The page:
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Within the first two days of the 2019-2020 school year, I knew that I was going to have a hard time getting the students in two of my classes to stay in the target language. Most of the students in these classes had already had three years of French so they were far from beginners. However, they were in the habit of speaking English and they were resistant to change no matter what I said or how I asked. Even when I showed them interesting and even compelling videos, they wanted to speak English. From side conversations with friends to unnecessary comments and questions in English, I knew that I had to do something to manage their behavior. I had to find a way to motivate my students to stay in the language and pay attention. But how? I didn’t want this to be super negative because after all, I had just met most of these students and I wanted to build a positive relationship with them. I knew from experience that nagging them to “Parlez français” was not going to build a strong foundation for us. And then I remembered that Annabelle Williams and several other CI teachers often use a timer and I decided to give it a shot.

I started by setting a timer for 5 minutes. If all students could go for five minutes without speaking English, the class would earn a point. After earning ten points everyone in the class would earn some sort of a treat like a Tootsie Roll, a Starburst or a Jolly Rancher. Simple, right? The first day was brutal. One section of French II, successfully earned only one point during a 45-minute class and the other section earned zero points. This means that they were incapable of going five minutes without using English without permission. 

The second day was better and each class earned a couple more points. It took one section at least six days to accumulate ten points. The progress was slow but I knew that I was headed in the right direction. Students were asking permission to speak English and the constant side conversations started to wane.

And then I decided to take the timer one step further after a student asked me the following question: “When are we going to have a crepe party?” Now I had a hook! So here is what I said, “Well, I don’t really do crepe parties. But I will tell you what, as soon as the class earns 1000 minutes of staying in the target language, I will cook crepes for everyone!”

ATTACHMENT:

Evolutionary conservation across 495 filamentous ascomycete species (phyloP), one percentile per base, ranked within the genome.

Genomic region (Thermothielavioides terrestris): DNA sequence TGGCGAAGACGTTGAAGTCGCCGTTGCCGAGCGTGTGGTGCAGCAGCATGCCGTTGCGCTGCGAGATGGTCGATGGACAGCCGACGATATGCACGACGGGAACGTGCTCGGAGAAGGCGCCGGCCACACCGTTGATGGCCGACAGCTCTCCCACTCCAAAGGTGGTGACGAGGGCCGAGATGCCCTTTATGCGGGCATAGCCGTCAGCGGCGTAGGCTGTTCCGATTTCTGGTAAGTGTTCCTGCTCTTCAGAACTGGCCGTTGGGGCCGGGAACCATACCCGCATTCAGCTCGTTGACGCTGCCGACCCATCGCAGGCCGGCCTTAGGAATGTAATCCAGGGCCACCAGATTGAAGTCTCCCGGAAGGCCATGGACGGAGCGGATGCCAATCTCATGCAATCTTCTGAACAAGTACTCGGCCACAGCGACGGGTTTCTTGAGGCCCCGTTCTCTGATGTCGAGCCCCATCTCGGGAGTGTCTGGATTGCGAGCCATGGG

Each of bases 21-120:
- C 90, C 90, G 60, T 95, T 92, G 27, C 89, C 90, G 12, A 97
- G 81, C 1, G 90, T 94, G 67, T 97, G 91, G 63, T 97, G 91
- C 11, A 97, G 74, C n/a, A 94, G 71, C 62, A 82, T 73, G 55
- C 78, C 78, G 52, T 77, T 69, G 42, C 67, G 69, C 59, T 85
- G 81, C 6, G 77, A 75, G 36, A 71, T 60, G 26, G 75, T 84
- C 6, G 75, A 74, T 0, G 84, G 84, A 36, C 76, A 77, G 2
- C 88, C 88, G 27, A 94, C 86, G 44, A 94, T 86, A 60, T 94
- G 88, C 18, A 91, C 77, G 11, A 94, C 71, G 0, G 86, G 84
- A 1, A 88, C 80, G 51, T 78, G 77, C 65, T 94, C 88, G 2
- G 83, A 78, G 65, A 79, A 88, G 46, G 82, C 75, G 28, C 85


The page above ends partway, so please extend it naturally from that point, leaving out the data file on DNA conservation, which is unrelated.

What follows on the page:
You see, I had heard of another way of using a timer to manage student behavior and decided to change my tactics a bit. Below are the steps I used:

  • I choose a reliable student to be in charge of the timer.
  • When the bell rings, I count backward in French from five to one. This is the cue that the timer is starting.
  • If someone speaks English without permission, we stop the timer for two minutes but I keep teaching. In essence, the class has a two-minute penalty and cannot earn minutes toward their goal.  
  • Once the two minutes penalty is over, the student starts the timer again and we move on with class.  
  • If students need to speak English because they do not understand something I say, they may do so without penalty. They simply have to ask permission first or raise their hand. I am always willing to clarify meaning when they do not understand.  

I have a poster by the door where my student leader tracks the class’s progress so that everyone will know just where each class stands!   

I am pleased to report that all of my classes finally earned a crepe party. It took one section a very long time to do so, but in the end, we all got what we wanted. I had an atmosphere filled with more French and less English as well as students who were less focused on their neighbors and more on the class discussion or activity. And, they got their crepes! It sounds like a win-win situation to me. 

Donna Tatum-Johns

My passion is twofold: training teachers using comprehensible-input methods and strategies as well as teaching French using these same techniques. CI helps language classes come alive and allows students to enjoy acquiring a second language more naturally.

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